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Rate Unbundling: Are We There Yet?

Fortnightly Magazine - February 15 1996

2. We believe this figure represents a conservative estimate, since this method yields relatively low generation ROEs compared to our proxies. Using a generation-only ROE of 15 percent would have increased the ROE differential between generation and T&D by more than 500 basis points.

Proxy 2. Second, we looked at beta differentials in two recently deregulated industries: natural gas (transmission and distribution) and telecommunications (long-distance and local service). In the gas industry, the betas of pipelines and local distribution companies differed by about 0.28. In the telecommunications industry, betas of AT&T and the regional Bell companies vary by 0.21 to 0.26.10 Using these as proxies for the generation and T&D functions, we estimated a likely beta differential between generation and T&D of 0.25. ROE differentials can be derived from beta differentials using the Capital Asset Pricing Model (CAPM):

ROE difference = Beta difference x (Rm-Rf)

This analysis produced an ROE differential of 175 basis points for SCE:

1.75 = 0.25 x 7.0FN

Based on these results, with bundled ROEs, customers purchasing T&D services only would be overcharged and would subsidize other utility functions. The cross-subsidy that would occur is not insignificant. For 1995, for example, the ROE component of total revenue requirements is $678 million for SCE, at an allowed ROE of 12.1 percent. Based on unbundled ROEs of 13.92 percent for generation and 10.66 percent for T&D, the resulting cross-subsidy is roughly $45 million per year.

Our proxy methods and example provide only a first cut approximation of the potential magnitude of the differential in appropriate ROEs and the resulting cross-subsidy for the different utility functions. It assumes that the appropriate unbundled capital structure for the utility's generation and T&D function is the same as its current bundled ratemaking capital structure. In fact, full unbundling would appropriately include adjusting each function's capital structure based on relative risk, which could in turn affect the overall cost of capital associated with each function.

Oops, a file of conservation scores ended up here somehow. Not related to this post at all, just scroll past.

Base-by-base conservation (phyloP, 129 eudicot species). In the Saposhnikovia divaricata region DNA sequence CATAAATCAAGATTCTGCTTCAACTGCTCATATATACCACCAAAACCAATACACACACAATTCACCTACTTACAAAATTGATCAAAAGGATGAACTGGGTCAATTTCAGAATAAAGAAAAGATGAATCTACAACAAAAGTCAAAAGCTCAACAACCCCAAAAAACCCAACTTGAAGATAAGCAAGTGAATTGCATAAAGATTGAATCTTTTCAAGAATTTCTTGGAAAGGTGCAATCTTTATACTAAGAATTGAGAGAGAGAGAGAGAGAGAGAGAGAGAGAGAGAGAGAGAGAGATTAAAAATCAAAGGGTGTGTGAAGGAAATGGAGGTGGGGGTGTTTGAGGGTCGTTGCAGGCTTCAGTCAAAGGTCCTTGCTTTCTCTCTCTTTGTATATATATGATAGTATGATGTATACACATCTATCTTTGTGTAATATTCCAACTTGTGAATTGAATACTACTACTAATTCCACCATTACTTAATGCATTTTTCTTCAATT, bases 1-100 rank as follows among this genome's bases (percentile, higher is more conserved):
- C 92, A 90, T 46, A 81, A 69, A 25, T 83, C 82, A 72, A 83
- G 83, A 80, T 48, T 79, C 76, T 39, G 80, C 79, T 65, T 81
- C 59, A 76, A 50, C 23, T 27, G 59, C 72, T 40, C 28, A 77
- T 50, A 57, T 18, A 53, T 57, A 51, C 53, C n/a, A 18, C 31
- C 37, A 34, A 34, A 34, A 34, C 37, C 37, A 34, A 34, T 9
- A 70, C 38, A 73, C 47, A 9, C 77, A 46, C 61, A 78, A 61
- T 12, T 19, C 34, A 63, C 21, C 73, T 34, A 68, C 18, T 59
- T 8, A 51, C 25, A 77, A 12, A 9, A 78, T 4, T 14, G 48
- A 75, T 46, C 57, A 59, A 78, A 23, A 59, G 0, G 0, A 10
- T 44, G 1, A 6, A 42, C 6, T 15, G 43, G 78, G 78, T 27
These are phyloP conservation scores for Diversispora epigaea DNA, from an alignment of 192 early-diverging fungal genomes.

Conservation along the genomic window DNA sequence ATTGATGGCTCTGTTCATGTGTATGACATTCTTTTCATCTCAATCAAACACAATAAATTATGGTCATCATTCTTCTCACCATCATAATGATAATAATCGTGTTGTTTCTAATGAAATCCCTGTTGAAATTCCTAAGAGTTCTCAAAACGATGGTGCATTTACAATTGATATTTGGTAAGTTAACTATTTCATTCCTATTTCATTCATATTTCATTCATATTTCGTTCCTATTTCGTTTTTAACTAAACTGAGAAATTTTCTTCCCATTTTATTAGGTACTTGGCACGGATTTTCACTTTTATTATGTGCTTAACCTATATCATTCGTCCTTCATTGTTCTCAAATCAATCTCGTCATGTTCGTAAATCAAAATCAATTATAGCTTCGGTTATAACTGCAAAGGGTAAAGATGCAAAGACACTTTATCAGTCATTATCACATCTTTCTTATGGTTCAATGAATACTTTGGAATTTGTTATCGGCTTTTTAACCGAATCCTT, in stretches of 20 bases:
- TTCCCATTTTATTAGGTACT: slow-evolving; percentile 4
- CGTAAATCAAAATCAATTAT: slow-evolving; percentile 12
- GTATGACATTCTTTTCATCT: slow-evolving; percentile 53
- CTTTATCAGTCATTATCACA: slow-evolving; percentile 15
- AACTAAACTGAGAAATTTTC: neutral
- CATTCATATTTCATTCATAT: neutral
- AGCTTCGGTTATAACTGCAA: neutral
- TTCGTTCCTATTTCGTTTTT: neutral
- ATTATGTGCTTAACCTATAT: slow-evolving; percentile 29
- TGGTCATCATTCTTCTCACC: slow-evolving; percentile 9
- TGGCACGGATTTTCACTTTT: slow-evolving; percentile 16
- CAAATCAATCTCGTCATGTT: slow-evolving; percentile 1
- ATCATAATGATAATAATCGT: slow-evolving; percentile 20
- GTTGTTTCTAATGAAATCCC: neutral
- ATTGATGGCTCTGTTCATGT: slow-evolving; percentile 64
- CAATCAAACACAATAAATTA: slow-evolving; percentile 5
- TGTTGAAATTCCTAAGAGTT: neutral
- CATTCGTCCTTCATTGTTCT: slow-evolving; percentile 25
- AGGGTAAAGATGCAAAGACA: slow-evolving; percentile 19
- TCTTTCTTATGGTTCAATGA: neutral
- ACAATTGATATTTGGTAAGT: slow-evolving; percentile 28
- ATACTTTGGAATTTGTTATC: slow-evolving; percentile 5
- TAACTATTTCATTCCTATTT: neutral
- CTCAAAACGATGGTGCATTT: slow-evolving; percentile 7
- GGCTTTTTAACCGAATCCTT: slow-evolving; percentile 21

Looking forward, if and when generation is operating in a truly competitive market, generation ROEs could be determined using a market-based approach as opposed to traditional ratemaking models. Such an approach would work only if: (i) regulated utilities had divested their generation assets such that the resulting GenCos are competing on a level playing field with other power producers; or (ii) to the extent that divestiture does not occur, assurances are made that there is no cross-subsidization across utility functions (i.e., the generation arm of the utility is not subsidized through inappropriate allocations of utility costs to the T&D function).

In addition, the current method of using comparable utilities and market betas to calculate the allowed ROE for utilities is just as inappropriate as maintaining bundled ROEs for the generation and T&D components of these IOUs. For example, many of the IOUs provide gas services, which certainly have different risk profiles than the electric-related services component. Most IOUs also have subsidiaries that are involved in unregulated activities. The risks associated with gas services and these unregulated subsidiaries, however, are included in the betas used to determine the overall